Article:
Among the arguments in support of this second option, the Commission reports that a single Community eco-label scheme could serve to re-assert the prerogatives of public authorities in the management of fisheries resources. Moreover, private eco-labels could disrupt the market by differentiating between groups of products and also by creating confusions arising from competing schemes. That is a single scheme would ensure credibility through higher environmental standards, independent guarantees of compliance and added authority. However, the Commission states that it is not persuaded by these arguments. It also notes that a publicly managed single scheme would present other problems, such as organisational and logistical complexities (not least that for each fishery the EU would need to agree what an eco-label should certify) and potential costs.

  • The establishment of EU minimum requirements for voluntary eco-labelling schemes:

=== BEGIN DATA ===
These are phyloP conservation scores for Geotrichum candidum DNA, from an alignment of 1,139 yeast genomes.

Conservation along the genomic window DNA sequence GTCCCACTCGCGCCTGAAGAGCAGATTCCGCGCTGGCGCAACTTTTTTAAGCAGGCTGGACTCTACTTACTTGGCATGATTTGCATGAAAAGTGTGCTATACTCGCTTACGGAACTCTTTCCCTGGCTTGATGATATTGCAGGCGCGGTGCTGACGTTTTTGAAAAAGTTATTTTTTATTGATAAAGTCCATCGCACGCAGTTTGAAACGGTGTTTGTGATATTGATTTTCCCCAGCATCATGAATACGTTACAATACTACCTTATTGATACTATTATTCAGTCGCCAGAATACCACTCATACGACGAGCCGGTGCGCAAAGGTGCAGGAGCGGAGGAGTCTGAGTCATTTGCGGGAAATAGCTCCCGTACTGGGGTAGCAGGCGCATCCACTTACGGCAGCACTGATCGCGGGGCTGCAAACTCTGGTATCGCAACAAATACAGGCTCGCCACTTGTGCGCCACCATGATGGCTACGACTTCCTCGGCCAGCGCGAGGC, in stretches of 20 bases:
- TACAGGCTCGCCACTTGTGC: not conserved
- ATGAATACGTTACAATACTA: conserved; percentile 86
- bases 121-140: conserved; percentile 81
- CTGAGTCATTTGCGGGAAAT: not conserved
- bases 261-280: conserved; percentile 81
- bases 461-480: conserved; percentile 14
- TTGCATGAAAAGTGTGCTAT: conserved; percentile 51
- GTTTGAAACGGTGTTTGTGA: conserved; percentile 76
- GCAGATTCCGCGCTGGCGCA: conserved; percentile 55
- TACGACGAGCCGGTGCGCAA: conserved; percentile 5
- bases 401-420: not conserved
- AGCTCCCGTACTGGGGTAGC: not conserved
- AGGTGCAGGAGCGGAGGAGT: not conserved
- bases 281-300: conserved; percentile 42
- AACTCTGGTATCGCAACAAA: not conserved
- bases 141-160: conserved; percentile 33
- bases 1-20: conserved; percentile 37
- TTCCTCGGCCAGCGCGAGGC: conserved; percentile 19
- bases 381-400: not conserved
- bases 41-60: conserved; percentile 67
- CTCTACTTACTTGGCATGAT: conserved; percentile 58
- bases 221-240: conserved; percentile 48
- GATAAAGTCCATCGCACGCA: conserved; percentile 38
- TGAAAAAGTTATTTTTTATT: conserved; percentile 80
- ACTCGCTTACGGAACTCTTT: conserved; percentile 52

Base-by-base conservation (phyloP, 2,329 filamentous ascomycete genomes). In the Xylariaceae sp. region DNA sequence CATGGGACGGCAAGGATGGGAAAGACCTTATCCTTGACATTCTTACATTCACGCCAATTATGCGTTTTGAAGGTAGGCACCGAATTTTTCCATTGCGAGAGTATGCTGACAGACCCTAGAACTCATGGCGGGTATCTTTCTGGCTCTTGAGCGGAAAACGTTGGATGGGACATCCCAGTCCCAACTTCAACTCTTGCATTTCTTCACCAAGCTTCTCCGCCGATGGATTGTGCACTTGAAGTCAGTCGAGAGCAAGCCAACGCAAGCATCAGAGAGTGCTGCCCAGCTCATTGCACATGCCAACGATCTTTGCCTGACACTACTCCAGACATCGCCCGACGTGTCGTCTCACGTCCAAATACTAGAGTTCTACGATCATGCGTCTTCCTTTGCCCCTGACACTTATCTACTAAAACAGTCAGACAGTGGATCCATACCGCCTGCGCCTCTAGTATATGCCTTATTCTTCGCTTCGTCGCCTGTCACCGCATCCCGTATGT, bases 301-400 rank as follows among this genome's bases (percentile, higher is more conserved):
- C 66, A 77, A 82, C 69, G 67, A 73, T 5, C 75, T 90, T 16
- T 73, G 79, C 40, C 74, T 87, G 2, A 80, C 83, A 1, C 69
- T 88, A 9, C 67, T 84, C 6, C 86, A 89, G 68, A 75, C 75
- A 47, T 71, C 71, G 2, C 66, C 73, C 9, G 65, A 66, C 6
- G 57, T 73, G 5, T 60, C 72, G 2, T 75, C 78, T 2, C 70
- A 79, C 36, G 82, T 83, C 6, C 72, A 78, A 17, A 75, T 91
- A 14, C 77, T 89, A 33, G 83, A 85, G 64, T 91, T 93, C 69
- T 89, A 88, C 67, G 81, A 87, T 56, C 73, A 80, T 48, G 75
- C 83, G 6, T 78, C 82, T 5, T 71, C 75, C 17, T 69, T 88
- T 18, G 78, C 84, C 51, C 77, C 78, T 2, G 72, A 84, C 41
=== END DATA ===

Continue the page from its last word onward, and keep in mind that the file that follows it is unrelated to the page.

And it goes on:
The third option, and the Commission's preferred one at the present time, is for the EU to specify a set of minimum standards and criteria for voluntary demand-led eco-label schemes. The advantages of this approach include, for example, that schemes could develop freely through public and/or private initiatives so long as they comply with the minimum requirements, including appropriate verification and accreditation criteria. This would also maintain flexibility and diversity of schemes and demonstrate to the consumer that the behaviour of the fishing industry contributes to sustainability. Such schemes would therefore play a full role as a commercial incentive and would, in the Commission's view, encourage better governance in the fisheries sector.